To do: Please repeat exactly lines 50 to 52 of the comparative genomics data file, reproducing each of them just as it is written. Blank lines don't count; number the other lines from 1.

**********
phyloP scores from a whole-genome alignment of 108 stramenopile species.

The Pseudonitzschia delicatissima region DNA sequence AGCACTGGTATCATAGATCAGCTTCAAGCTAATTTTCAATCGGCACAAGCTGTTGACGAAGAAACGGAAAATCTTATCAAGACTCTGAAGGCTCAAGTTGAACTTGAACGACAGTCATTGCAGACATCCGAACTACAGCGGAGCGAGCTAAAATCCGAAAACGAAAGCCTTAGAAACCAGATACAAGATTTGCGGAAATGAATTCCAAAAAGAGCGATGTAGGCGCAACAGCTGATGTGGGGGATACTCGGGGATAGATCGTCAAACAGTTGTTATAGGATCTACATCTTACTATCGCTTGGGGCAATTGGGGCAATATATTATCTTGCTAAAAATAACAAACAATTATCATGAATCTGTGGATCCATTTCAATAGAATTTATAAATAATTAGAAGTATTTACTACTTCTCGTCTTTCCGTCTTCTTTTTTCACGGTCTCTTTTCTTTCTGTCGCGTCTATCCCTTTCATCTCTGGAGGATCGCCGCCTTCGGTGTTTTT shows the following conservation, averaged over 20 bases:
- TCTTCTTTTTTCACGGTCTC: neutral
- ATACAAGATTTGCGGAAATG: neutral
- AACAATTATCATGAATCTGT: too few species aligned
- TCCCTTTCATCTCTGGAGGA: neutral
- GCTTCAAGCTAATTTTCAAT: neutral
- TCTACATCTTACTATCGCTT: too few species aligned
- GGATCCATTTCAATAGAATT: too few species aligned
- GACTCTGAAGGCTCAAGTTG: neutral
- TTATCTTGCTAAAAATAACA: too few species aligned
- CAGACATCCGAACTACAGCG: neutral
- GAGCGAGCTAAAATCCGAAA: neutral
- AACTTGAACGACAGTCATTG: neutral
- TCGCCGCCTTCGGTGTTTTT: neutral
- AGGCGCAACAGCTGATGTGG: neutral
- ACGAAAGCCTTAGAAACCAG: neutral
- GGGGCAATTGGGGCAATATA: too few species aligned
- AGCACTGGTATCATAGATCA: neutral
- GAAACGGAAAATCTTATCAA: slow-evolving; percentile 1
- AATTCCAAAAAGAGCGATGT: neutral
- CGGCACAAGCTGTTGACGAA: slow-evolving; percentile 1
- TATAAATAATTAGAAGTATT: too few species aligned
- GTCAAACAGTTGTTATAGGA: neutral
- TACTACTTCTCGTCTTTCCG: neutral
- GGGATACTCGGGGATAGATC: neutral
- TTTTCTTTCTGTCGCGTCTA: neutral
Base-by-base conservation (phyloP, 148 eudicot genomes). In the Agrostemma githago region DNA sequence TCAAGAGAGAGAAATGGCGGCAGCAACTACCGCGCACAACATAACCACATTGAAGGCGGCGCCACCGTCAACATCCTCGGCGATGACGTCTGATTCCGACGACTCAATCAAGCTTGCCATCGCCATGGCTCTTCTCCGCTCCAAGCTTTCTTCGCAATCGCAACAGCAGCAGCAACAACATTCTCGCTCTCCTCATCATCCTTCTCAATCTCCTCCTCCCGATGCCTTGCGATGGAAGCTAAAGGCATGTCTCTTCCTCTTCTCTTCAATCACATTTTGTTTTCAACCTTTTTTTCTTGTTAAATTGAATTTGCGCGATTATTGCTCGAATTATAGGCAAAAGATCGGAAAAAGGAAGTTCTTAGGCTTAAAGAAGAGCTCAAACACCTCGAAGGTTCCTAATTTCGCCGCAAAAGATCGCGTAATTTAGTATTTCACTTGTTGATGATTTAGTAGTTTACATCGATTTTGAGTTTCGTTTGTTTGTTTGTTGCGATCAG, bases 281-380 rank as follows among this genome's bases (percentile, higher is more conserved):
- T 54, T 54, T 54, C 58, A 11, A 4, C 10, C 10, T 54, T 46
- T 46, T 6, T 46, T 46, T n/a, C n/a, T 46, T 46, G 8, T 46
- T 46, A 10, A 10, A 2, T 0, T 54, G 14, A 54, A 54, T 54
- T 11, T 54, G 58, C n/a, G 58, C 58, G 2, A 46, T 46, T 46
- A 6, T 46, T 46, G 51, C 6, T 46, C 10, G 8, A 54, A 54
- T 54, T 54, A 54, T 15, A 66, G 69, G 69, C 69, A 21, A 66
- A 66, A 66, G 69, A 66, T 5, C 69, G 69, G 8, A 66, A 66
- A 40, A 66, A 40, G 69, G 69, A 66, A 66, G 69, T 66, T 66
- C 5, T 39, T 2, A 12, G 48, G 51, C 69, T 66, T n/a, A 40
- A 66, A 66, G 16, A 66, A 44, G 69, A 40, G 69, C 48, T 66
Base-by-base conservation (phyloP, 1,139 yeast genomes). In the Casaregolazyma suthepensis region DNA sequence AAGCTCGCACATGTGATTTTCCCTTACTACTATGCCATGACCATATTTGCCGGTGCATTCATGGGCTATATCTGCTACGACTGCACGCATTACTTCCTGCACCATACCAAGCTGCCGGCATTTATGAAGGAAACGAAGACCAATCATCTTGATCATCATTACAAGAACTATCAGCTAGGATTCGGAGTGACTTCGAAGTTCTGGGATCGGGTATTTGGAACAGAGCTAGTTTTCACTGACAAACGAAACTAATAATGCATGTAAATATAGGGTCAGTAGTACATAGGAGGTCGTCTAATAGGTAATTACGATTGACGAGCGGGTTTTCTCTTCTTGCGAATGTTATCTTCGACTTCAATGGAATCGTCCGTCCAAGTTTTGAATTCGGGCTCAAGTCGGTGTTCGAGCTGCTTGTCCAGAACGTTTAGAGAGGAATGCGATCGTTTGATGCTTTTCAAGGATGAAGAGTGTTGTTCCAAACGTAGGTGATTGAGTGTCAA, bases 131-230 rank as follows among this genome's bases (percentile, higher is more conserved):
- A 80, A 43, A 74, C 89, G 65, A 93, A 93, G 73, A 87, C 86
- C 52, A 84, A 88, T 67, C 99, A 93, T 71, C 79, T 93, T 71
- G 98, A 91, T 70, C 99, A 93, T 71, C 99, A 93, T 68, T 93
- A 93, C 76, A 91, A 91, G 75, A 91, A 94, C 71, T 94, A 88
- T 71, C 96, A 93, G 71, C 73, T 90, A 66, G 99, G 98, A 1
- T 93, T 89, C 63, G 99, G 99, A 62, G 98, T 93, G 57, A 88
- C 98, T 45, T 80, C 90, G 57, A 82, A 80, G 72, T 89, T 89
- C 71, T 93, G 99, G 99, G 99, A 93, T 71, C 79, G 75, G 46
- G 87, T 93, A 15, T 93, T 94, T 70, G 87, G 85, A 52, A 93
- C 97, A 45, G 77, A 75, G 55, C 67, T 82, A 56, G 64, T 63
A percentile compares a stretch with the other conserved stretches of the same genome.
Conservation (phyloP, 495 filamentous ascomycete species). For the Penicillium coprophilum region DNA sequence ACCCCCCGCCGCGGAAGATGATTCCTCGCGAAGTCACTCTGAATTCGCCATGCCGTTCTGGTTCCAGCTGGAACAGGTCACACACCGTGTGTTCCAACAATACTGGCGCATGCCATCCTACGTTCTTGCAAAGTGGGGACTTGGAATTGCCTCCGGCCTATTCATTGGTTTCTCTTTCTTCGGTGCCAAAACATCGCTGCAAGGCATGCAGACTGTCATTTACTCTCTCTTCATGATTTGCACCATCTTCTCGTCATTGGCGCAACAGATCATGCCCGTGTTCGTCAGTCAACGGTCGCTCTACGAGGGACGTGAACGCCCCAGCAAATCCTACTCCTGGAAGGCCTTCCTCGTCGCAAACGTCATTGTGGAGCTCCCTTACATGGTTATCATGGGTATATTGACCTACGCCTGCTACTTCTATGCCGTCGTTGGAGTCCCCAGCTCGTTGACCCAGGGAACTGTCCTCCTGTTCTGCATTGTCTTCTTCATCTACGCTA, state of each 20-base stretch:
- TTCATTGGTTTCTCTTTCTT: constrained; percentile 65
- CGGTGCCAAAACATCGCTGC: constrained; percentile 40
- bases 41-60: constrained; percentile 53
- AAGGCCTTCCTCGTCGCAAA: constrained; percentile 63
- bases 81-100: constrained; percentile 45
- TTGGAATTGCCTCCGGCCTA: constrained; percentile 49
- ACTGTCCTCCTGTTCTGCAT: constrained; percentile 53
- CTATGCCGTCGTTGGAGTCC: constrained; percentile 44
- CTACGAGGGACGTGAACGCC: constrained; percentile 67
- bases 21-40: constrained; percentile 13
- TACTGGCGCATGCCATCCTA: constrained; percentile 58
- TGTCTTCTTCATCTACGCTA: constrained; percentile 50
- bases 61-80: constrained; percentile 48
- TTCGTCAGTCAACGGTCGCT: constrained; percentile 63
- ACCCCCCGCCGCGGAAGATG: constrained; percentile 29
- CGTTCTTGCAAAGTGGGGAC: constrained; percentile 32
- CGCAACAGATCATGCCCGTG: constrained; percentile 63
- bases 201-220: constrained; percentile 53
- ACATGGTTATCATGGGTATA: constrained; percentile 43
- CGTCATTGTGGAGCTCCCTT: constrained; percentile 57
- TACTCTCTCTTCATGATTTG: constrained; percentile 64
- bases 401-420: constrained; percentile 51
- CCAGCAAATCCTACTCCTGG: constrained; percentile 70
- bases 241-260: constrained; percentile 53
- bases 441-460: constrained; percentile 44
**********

A percentile compares a stretch with the other conserved stretches of the same genome.
Conservation (phyloP, 495 filamentous ascomycete species). For the Penicillium coprophilum region DNA sequence ACCCCCCGCCGCGGAAGATGATTCCTCGCGAAGTCACTCTGAATTCGCCATGCCGTTCTGGTTCCAGCTGGAACAGGTCACACACCGTGTGTTCCAACAATACTGGCGCATGCCATCCTACGTTCTTGCAAAGTGGGGACTTGGAATTGCCTCCGGCCTATTCATTGGTTTCTCTTTCTTCGGTGCCAAAACATCGCTGCAAGGCATGCAGACTGTCATTTACTCTCTCTTCATGATTTGCACCATCTTCTCGTCATTGGCGCAACAGATCATGCCCGTGTTCGTCAGTCAACGGTCGCTCTACGAGGGACGTGAACGCCCCAGCAAATCCTACTCCTGGAAGGCCTTCCTCGTCGCAAACGTCATTGTGGAGCTCCCTTACATGGTTATCATGGGTATATTGACCTACGCCTGCTACTTCTATGCCGTCGTTGGAGTCCCCAGCTCGTTGACCCAGGGAACTGTCCTCCTGTTCTGCATTGTCTTCTTCATCTACGCTA, state of each 20-base stretch:
- TTCATTGGTTTCTCTTTCTT: constrained; percentile 65